- Alleviate accumulated wax in the ear by taking oral supplements with essential fatty acids such as flax oil and omega-3 oil.
- Identify and avoid potential allergenic foods. Children who are allergic to foods have an increased risk of getting chronic ear infections.
- Take nutritional supplements. B-complex vitamins and iron supplements may be helpful in preventing protein deficiency and anemia. These conditions depress immune function and increase the risk of chronic ear infections. Children suffering from frequent ear infections may need supplementation with strong antioxidants such as vitamins A and C, zinc, and bioflavonoids. High-potency multivitamin and mineral supplements should contain most of these helpful nutrients as well as other essential vitamins and minerals.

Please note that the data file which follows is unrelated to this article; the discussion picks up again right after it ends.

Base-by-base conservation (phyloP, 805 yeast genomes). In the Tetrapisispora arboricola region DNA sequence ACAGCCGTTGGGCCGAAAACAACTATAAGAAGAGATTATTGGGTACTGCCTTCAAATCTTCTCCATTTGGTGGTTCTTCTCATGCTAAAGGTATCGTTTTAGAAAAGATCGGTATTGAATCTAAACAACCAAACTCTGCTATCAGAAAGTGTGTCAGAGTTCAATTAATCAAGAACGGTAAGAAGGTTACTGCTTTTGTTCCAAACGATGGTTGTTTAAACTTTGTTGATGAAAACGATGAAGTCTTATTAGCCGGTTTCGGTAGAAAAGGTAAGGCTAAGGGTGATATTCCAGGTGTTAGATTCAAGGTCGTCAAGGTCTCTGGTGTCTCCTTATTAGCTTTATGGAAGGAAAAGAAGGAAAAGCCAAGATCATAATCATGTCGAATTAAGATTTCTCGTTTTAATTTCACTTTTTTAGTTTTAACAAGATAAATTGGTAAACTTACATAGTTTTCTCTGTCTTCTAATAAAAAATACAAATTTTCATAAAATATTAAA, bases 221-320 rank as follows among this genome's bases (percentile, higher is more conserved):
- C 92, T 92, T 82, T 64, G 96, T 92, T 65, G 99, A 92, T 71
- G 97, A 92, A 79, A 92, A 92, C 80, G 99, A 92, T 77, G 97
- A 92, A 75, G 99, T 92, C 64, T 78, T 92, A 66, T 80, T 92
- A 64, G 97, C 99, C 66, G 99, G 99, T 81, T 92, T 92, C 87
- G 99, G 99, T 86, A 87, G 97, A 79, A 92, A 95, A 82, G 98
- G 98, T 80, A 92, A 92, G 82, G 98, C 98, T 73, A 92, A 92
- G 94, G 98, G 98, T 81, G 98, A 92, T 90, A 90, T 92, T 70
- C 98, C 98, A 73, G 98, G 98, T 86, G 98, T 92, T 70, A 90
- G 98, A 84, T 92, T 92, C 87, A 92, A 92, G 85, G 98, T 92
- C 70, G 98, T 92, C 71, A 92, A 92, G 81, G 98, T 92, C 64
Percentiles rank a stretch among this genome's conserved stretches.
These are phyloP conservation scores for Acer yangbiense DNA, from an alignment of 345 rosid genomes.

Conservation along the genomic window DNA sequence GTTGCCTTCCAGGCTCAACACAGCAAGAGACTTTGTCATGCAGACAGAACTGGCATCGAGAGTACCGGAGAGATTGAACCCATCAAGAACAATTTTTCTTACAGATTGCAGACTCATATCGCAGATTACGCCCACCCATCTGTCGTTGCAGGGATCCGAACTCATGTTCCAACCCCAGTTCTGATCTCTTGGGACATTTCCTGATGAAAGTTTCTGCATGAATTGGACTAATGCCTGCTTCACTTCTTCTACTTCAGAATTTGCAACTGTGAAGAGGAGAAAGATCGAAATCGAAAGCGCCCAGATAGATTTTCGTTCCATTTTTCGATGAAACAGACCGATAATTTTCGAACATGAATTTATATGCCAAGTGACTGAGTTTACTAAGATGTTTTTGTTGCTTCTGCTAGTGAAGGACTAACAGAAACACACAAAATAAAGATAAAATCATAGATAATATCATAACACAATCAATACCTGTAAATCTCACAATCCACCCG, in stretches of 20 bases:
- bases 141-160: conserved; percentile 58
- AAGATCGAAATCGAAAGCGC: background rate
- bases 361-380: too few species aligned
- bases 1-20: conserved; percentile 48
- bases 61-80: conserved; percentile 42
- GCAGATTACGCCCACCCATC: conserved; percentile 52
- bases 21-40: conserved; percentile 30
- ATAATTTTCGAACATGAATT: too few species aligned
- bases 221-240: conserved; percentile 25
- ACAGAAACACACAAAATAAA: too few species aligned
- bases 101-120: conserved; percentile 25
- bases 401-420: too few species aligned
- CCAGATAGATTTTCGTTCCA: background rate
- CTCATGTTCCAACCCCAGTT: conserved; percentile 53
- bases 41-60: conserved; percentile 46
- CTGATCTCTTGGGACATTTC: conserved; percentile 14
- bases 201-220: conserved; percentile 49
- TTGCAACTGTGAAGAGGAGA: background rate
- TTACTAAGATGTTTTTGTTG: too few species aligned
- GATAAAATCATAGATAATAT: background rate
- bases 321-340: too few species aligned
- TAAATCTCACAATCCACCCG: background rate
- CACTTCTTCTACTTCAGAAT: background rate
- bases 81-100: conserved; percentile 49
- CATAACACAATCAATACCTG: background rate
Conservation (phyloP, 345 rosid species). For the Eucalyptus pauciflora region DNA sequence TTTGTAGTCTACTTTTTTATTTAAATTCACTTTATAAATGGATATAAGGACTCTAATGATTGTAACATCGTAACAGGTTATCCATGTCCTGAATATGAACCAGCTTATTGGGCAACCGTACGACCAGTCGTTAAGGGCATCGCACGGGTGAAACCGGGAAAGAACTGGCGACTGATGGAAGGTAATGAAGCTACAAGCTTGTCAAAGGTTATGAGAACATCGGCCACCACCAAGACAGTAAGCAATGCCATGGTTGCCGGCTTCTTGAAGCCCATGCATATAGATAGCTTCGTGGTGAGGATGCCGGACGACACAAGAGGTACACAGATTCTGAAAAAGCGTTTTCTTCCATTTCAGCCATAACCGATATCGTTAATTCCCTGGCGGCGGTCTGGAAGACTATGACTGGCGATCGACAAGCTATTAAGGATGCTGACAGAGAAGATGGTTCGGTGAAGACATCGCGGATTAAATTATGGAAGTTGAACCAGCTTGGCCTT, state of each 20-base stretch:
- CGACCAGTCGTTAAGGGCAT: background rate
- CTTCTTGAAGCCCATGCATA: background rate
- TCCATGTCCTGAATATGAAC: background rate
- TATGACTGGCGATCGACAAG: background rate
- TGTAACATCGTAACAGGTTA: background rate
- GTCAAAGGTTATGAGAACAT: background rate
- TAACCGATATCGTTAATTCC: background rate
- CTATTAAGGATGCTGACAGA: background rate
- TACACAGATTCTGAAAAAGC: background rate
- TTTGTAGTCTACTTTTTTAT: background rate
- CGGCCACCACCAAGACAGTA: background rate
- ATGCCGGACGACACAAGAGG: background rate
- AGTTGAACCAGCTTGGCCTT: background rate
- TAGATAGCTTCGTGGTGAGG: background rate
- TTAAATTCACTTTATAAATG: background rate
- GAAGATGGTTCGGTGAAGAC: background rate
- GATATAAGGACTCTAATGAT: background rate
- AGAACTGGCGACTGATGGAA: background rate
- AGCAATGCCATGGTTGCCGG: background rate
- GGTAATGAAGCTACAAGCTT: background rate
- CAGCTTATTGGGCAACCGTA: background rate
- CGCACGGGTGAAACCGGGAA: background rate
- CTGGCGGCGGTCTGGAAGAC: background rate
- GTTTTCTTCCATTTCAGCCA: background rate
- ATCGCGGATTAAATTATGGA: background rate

There are several effective herbal treatments for hearing impairments. They include:
- Ginkgo biloba. Ginkgo may be effective in patients with hearing loss who often complain of ringing in the ears.
- Natural antibiotics such as echinacea and goldenseal can help prevent or treat ear infections.
- Certain Chinese herbal combinations can help alleviate tinnitus, ear infections, and chronic sinus infections that can lead to hearing loss.
Homeopathic therapies may help patients who have sensory hearing loss. An experienced homeopathic physician will prescribe specific remedies based on knowledge of the underlying cause.
Other therapies that may help improve hearing in some patients include Ayurvedic medicine, craniosacral therapy, and auditory integration training.